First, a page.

Understanding the Ins and Outs of Purchasing Affordable Insulin in Canada for Americans

The demand for insulin in the American market rises every year with the increasing population of diabetic patients in the U.S. According to the American Diabetes Association, 38.4 million Americans constituted this population in 2021 with 2 million being diagnosed with type 1 diabetes, and the remainder of the population, with type 2 diabetes. It is estimated that the demand for insulin worldwide will increase by 20 percent by the year 2030.



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Insulin is a necessity for the millions who are diabetic. However, they are constantly faced with a very big challenge the spike in the price of insulin as the years go by. The cost of insulin has continued to rise steadily over the years. The price nearly doubled between 2012 and 2016. This is a great concern for Americans as insulin use is daily, and depending on the type prescribed for the patient, they may require more than one intake of insulin per day.

As a result, families are forced to choose between spending exorbitantly on insulin and spending to meet their other needs. Funnily enough, the same brand of insulin (Eli Lily’s Humalog which is the most common) sold at exorbitant prices in the U.S. is sold at a much cheaper price in Canada up to 10 times less.

Insulin in the Canadian market Vs the American market

The average American would rather spend to get their passport and fuel their car for the 12-hour journey traveling miles to Canada just to buy this lifesaving drug at that cheaper rate. Let’s compare: one Humalog vial sells at $32 (without insurance) in Canada while the same quantity sells at $320 in the United States. We can now understand why the caravaners would keep making their trips.

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Meanwhile, it’s not just about traveling miles to Canada to buy the drug at a cheaper price, some other important points should be put into consideration: is it legal? If one decides to shop from an online pharmacist, how safe is it and what factors should one keep in check? Why are drugs cheaper in Canada?

What every American should know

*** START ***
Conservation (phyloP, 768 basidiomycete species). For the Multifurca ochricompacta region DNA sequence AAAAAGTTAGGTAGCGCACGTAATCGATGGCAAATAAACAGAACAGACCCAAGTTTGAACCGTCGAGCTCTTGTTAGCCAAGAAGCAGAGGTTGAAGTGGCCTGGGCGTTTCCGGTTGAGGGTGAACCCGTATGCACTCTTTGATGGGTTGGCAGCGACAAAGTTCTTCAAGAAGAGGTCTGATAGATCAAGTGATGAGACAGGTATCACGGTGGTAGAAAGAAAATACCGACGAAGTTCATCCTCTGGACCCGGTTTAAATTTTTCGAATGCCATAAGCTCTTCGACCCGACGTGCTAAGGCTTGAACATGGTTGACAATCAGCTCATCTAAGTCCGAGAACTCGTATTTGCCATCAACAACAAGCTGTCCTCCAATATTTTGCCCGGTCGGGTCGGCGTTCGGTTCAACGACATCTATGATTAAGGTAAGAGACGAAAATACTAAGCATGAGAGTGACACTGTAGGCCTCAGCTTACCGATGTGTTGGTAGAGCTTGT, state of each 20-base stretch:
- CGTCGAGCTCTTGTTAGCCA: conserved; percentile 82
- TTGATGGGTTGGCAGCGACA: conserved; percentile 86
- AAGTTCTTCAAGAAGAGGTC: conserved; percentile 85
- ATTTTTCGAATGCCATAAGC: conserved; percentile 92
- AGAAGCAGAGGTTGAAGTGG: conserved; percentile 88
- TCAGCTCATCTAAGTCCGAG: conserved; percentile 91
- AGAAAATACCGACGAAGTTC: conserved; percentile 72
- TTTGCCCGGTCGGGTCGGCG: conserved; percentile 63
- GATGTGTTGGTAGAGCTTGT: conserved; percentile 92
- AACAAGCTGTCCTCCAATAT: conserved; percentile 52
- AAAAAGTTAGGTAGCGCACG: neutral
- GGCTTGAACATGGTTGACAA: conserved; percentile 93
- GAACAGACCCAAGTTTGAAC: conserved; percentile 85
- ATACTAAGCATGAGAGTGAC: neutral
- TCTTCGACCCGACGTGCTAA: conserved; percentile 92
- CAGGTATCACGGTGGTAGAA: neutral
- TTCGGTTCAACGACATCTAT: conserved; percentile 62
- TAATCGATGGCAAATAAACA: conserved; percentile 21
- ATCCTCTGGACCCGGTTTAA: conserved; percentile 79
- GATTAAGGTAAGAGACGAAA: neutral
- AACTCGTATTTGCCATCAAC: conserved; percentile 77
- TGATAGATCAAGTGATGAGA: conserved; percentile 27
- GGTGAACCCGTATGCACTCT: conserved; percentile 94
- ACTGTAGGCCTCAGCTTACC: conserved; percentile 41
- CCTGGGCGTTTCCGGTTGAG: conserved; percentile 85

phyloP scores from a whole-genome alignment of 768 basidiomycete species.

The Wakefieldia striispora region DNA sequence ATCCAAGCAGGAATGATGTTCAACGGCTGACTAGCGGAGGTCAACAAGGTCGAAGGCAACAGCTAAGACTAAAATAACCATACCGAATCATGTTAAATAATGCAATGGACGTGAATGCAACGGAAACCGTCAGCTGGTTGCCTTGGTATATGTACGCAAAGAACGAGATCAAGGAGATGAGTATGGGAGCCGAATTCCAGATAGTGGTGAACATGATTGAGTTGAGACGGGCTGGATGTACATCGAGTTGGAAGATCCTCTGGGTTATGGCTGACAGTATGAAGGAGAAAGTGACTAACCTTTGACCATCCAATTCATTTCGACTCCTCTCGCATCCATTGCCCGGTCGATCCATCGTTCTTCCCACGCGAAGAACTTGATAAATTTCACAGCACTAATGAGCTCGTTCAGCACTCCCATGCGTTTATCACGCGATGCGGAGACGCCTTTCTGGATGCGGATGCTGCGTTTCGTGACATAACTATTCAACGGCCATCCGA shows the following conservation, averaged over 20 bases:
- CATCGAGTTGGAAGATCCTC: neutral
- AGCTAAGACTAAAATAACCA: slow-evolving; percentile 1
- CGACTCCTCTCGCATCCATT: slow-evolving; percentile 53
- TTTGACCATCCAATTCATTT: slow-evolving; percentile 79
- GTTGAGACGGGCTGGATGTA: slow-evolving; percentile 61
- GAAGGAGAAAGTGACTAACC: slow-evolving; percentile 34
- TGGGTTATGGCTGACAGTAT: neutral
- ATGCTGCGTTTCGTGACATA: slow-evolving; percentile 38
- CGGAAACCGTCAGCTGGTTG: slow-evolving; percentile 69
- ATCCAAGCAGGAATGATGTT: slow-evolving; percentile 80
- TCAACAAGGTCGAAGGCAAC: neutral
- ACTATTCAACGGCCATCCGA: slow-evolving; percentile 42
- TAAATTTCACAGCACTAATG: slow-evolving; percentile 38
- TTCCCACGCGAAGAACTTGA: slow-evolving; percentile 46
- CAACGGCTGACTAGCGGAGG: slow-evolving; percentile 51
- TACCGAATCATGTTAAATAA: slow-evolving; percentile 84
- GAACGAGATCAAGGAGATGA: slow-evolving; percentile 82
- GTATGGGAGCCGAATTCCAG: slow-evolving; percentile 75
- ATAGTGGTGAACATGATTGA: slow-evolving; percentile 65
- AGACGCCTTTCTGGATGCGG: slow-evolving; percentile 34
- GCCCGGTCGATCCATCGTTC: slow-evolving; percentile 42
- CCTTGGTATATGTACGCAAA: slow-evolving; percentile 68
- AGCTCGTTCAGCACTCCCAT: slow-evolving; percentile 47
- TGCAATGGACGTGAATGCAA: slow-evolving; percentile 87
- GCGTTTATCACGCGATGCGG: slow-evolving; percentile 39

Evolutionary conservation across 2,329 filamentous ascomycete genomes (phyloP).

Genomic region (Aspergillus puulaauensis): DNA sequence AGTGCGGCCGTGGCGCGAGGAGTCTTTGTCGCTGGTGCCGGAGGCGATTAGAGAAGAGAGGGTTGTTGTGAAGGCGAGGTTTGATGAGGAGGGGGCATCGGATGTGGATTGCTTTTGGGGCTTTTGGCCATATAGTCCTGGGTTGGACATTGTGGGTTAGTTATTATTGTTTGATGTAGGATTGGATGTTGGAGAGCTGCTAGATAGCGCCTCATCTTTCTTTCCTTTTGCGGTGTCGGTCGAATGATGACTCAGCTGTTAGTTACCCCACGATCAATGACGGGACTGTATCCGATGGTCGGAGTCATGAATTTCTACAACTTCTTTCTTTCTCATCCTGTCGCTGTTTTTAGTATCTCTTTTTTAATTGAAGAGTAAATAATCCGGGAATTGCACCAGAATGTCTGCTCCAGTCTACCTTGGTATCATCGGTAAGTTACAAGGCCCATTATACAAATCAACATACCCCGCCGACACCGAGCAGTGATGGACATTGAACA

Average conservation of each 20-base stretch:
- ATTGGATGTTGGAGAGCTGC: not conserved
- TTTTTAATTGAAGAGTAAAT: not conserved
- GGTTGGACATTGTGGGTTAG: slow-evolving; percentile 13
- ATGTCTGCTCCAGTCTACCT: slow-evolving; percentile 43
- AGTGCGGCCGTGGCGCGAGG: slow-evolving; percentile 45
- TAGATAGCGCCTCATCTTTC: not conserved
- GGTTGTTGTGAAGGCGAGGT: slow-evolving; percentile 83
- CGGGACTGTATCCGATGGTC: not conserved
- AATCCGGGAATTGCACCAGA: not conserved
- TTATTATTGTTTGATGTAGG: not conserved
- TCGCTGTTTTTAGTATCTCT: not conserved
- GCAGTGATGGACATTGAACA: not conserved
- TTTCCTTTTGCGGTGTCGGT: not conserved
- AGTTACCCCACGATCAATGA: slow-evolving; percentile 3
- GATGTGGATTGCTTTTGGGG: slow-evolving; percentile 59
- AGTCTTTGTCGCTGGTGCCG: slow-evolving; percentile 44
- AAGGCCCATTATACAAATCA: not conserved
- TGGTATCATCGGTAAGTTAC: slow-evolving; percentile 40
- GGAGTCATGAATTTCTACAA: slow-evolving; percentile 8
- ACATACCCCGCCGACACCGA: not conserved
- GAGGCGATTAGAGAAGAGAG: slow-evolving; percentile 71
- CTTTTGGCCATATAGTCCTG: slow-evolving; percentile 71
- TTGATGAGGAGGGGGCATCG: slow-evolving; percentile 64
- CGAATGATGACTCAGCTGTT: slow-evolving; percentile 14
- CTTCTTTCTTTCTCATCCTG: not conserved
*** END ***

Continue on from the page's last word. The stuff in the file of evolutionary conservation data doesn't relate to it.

Having understood the reasons Americans travel miles to buy insulin, we need to answer these questions. First, is it legal? In most circumstances, it is not legal for Americans to import drugs or devices into the U.S. for personal use because oftentimes, there is no approval by the Food and Drug Administration (FDA) for the use and sale of such drug products. If a drug is approved for use in another country but is an unapproved new drug in the U.S. it is illegal to import. 

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However, there are conditions under which the FDA allows this importation. If it is a prescription drug product used for the treatment of a critical medical condition, the FDA allows the importation of a 3-month supply of the drug following the FDA guidelines on personal importation.

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Second, since most people now prefer online shopping, it is no surprise that Americans would like to choose this option over traveling miles to shop for insulin. For safety purposes, the following should be critically considered when intending to buy from an online pharmacy: be sure that the pharmacy is endorsed, there must be a provision to input or submit your order as prescribed by your doctor, and buy from popular pharmacies. Humalog, Humulin, Novorapid (Novolog), and Basaglar are some brands that fall into this category.

Finally, the reason this lifesaving drug is low-priced in Canada is that the law ensures patented drugs in Canada easily reach their citizens at affordable prices, regardless of the inflation by retailers. The Patented Medicine Prices Review Board makes sure of this even though they do not regularise generic drugs. On the other hand, there is no control over the price system in pharmacies in the United States, hence, the exorbitancy in the price of insulin.


Americans would rather spend to fuel their cars and travel miles to buy insulin at a cheaper price in Canada than buy from the American market. While doing this, they must understand what the law dictates about this, and while considering shopping online for an option, they should take note of the above-stated factors for safety purposes.


American Diabetes Association. (n.d.). Statistics About Diabetes. Retrieved from https://diabetes.org/about-diabetes/statistics/about-diabetes

Hayes, T. O., & Barnhorst, M. (n.d.). Research: Understanding the Insulin Market. American Action Forum. Retrieved from https://www.americanactionforum.org/research/understanding-the-insulin-market/

Buy Canadian Insulin. (n.d.). What You NEED to Know Before Buying Insulin From Canada. Retrieved from https://www.buycanadianinsulin.com/buying-insulin-from-canada/

U.S. Food and Drug Administration. (2023, December 7). Personal Importation For Import Program. Retrieved from https://www.fda.gov/industry/import-basics/personal-importation



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